"Vicki" wrote in message
Today we received a warning letter for truancy for our 2nd grader. The
principal said she was concerned about dd's absences. I am not concerned
about dd's absences--she is bright, she knows the material [she's missed
five days this month, but received 100 on her test for materials covered.]
I don't think the teacher is concerned. But the principal said dd is only
allowed 5 excused absences per semester.
I'm not happy about the possibility of legal sanctions for keeping dd home
(she was sick this month, but I wouldn't hesitate to take her out of
for other things we feel are important.) Can they prosecute us for
when dd is top of her class? I don't see the harm to anyone in dd not
going. And she *will* miss more school at Thanksgiving (important family
We had planned to talk at school conferences about keeping dd home one day
per week, or bi-weekly, to enhance her education. But from what I've read
about truancy laws tonight, this doesn't seem to be allowable. Has anyone
done this or know if it is doable?
dd does not want to homeschool full-time--she likes seeing her friends at
school and we think this is good for her. We have discussed getting
appropriate challenge in her classroom--the teacher has been helpful, but
there is only so much she can do. We chose not to skip dd to the next
as she is already the youngest in her class.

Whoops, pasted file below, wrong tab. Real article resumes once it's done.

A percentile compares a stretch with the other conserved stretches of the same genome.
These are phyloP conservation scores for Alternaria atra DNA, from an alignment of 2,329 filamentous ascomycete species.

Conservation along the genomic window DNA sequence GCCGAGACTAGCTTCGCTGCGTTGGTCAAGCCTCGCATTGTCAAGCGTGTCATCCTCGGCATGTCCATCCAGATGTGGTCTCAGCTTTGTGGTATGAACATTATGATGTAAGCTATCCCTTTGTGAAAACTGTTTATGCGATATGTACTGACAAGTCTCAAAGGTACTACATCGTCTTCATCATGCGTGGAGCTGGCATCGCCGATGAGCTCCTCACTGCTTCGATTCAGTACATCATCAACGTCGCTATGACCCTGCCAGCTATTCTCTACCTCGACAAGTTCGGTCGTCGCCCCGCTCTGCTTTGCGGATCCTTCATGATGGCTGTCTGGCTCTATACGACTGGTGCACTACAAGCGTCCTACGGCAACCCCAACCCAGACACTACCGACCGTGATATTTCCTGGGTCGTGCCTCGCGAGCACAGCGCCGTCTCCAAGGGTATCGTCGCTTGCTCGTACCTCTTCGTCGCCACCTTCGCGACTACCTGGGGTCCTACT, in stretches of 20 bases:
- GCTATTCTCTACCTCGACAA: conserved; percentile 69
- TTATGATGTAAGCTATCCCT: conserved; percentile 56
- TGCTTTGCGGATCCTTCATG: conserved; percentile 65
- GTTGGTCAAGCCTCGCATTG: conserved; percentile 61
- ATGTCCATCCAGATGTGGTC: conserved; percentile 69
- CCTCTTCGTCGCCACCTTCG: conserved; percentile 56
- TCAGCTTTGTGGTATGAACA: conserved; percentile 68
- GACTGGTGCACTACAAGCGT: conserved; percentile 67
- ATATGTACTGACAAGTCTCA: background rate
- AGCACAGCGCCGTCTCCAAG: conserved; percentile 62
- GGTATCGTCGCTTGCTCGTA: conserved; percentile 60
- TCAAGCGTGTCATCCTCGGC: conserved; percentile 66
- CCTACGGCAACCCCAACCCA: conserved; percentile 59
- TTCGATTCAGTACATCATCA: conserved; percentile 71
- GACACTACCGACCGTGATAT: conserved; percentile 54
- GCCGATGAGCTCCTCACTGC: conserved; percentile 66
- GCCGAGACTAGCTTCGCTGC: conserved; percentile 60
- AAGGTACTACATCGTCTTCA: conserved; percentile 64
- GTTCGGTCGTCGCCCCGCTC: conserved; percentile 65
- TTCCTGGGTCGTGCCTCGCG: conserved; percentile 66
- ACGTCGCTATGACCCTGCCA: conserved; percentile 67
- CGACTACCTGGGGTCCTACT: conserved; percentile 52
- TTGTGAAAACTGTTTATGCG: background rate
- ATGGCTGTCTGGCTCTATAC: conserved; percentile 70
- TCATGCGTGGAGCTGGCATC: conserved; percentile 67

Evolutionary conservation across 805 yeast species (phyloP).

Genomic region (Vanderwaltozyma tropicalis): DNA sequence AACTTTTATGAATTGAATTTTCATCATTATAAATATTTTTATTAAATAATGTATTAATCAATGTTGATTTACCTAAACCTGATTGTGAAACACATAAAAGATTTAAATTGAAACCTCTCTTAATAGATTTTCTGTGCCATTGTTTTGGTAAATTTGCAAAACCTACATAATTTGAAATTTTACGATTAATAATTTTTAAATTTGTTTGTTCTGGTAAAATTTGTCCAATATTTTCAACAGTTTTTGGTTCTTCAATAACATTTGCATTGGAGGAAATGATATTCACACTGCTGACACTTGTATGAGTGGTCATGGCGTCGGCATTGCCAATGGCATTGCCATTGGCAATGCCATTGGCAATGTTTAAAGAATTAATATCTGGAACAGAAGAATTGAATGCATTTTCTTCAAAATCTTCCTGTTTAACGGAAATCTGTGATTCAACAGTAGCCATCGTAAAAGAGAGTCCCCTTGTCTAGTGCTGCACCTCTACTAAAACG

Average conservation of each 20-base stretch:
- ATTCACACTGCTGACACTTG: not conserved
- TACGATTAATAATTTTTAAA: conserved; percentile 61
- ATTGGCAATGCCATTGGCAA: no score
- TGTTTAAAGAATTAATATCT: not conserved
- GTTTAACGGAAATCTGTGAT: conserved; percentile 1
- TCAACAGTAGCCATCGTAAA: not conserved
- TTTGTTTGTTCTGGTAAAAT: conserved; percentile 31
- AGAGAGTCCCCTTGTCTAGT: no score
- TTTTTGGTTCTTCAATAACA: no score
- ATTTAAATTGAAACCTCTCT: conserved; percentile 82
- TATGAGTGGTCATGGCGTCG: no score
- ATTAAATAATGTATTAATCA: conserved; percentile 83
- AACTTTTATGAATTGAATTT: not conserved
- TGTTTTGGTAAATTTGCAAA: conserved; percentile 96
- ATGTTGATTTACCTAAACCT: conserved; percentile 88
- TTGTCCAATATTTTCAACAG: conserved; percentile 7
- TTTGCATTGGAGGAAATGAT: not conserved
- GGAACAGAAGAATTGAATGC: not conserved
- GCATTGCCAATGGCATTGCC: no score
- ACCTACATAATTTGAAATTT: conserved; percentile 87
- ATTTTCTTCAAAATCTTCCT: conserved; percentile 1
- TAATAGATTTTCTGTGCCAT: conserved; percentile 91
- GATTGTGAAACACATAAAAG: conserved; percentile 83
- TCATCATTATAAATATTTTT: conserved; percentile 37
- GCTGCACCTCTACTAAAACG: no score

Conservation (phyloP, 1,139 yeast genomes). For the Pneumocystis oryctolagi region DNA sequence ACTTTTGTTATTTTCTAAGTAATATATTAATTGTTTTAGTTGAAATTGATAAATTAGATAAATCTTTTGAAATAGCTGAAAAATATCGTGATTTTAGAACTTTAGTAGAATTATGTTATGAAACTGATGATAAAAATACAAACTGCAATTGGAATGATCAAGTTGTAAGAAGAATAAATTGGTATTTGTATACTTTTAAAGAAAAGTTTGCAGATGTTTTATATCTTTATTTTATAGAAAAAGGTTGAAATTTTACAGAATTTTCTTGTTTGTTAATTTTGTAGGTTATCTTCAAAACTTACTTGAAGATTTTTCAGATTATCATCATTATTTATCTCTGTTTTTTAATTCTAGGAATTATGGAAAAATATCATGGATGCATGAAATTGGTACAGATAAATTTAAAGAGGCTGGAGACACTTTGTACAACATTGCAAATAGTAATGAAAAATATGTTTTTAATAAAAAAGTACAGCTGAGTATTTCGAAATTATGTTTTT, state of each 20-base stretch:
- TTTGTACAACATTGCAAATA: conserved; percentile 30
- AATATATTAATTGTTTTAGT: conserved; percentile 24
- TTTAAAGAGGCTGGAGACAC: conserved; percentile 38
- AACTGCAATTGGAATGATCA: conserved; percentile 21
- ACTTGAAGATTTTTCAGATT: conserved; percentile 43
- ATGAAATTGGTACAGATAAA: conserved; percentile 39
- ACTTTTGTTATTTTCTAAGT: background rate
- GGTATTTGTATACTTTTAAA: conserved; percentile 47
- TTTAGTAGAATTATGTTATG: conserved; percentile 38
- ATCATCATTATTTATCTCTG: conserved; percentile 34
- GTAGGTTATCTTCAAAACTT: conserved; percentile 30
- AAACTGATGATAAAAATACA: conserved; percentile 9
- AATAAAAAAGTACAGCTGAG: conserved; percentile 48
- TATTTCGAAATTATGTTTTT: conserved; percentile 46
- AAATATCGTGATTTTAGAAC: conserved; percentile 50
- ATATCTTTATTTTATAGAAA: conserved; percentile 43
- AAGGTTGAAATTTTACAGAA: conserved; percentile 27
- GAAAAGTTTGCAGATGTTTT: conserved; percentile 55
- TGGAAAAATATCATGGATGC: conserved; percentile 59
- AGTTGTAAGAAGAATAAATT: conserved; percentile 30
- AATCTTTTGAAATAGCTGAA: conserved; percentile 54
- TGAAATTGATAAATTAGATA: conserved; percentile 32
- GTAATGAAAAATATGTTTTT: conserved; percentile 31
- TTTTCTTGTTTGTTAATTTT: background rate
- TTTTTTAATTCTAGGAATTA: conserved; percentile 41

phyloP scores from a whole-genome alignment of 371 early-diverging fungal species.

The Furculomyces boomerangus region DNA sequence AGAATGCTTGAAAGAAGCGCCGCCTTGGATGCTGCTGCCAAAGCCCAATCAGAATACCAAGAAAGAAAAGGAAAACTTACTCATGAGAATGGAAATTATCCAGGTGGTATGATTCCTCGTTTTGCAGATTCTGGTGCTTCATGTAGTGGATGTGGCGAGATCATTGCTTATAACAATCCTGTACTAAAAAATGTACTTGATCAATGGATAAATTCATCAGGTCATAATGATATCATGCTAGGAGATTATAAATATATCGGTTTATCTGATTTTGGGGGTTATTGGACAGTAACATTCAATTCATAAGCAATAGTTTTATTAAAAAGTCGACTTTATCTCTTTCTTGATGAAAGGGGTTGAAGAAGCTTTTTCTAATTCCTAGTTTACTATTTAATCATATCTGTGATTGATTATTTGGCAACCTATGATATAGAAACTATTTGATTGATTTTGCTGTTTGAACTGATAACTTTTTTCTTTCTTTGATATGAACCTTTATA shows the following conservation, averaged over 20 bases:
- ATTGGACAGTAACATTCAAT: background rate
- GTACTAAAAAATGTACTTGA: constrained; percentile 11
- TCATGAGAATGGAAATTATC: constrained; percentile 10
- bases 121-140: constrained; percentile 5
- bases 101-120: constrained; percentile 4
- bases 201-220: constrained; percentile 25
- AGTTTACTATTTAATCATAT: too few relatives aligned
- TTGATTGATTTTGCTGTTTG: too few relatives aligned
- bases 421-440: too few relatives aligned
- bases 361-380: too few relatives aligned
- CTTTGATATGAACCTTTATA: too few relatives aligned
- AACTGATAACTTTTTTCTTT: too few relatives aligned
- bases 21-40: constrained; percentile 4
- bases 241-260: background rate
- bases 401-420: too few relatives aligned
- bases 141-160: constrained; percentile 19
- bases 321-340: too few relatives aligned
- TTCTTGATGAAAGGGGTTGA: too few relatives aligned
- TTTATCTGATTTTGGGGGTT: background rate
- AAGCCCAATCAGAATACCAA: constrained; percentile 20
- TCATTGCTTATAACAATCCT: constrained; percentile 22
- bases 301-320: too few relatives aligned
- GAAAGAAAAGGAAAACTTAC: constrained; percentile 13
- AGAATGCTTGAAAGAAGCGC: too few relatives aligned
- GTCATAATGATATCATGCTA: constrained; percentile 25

Have others faced this truancy problem? How do you approach it? If this
a law (5 days/semester,) does the principal have much leeway in enforcing
it? If not, then who do we talk with? The DA? Is it possible to
homeschool part-time (the days dd misses) and avoid a truancy enforcement?
Could we test out of second grade and attendance be optional?
dh is calling the principal next week, and we will meet with dd's teacher
three weeks. I'd like to have a sense of our options before we go so we
what's right by dd and cause the least distress to her teacher and
(who are quite nice.) Any help would be greatly appreciated.
If you have provided medical documentation, this can be exceeded. One major
illness can easily go over 5 days. It is only when there's a lot of little,
one and two day absenses, that this becomes a problem. Essentially, if an
absense is over 3 days long at a time, and there is medical documentation,
you are homeschooling for that time, and if it's over 5 days at a time, the
school can provide a homebound tutor for a few hours a week. I have a little
girl right now who just had open heart surgery, and will be out of school
for quite some time. If she has had frequent illnesses of a few days, you
still should get some sort of medical documentation for these to avoid legal
The reason this comes into play is that there are a great many parents who
will write excuse notes when their child isn't actually sick. In one case,
we have a 6th grade boy who ends up spending a lot of nights in the casino
arcades in Tunica, while his mother gambles. Then, the next morning, when
they finally wake up halfway into the day, she writes an excuse note,
claming that he had a stomachache or a headache, and brings him to school.
Let's face it-unless a child is pregnant, and this boy isn't, he's probably
not going to be waking up sick every morning! Talking to the child has been
If she's already had extensive illnesses, it is unlikely the school district
will look kindly on her missing time over Thanksgiving. I am spending almost
$300 more on airfare for my husband and I over Thanksgiving precisely
because of the school schedule. If a teacher misses the day before a
holiday, we are charged double for it. In general, unless the child (or
adult) has been ill for an extended period of time prior to the holiday,
absenses right before a holiday are considered suspicious.